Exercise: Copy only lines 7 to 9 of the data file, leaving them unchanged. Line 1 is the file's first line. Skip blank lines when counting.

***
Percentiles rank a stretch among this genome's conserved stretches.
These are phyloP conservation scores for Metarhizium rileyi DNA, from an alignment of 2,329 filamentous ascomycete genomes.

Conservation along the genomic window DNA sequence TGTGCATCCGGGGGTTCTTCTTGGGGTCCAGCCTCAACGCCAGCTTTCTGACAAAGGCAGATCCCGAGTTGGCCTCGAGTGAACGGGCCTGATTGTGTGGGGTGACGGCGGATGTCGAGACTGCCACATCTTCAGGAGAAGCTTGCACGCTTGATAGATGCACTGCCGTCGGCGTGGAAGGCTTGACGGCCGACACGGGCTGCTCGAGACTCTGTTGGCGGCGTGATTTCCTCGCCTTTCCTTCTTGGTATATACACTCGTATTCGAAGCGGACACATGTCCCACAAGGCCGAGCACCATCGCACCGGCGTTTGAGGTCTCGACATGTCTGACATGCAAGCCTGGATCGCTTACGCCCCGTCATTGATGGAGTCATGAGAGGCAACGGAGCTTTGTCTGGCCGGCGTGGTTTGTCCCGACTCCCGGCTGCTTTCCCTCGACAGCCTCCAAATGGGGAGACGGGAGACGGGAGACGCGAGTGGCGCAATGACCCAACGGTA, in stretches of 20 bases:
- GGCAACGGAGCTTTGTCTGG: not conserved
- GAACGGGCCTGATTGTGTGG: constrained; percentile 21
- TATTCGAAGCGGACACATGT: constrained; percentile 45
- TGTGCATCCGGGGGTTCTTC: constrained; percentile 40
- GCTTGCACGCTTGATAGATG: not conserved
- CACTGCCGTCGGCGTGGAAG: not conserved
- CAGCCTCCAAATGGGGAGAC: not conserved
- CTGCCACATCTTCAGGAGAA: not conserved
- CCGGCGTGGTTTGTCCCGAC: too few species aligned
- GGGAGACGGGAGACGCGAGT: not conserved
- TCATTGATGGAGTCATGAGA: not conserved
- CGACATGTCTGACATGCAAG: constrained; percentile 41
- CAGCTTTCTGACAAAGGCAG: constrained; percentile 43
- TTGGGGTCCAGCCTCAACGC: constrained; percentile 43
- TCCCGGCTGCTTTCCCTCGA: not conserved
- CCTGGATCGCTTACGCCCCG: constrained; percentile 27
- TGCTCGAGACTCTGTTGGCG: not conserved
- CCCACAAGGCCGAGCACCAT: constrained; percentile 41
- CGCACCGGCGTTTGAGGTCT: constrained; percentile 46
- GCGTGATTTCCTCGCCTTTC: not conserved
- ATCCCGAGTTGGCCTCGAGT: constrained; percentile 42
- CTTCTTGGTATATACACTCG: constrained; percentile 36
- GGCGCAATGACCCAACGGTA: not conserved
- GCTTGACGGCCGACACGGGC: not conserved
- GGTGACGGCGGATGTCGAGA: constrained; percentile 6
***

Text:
- TGTGCATCCGGGGGTTCTTC: constrained; percentile 40
- GCTTGCACGCTTGATAGATG: not conserved
- CACTGCCGTCGGCGTGGAAG: not conserved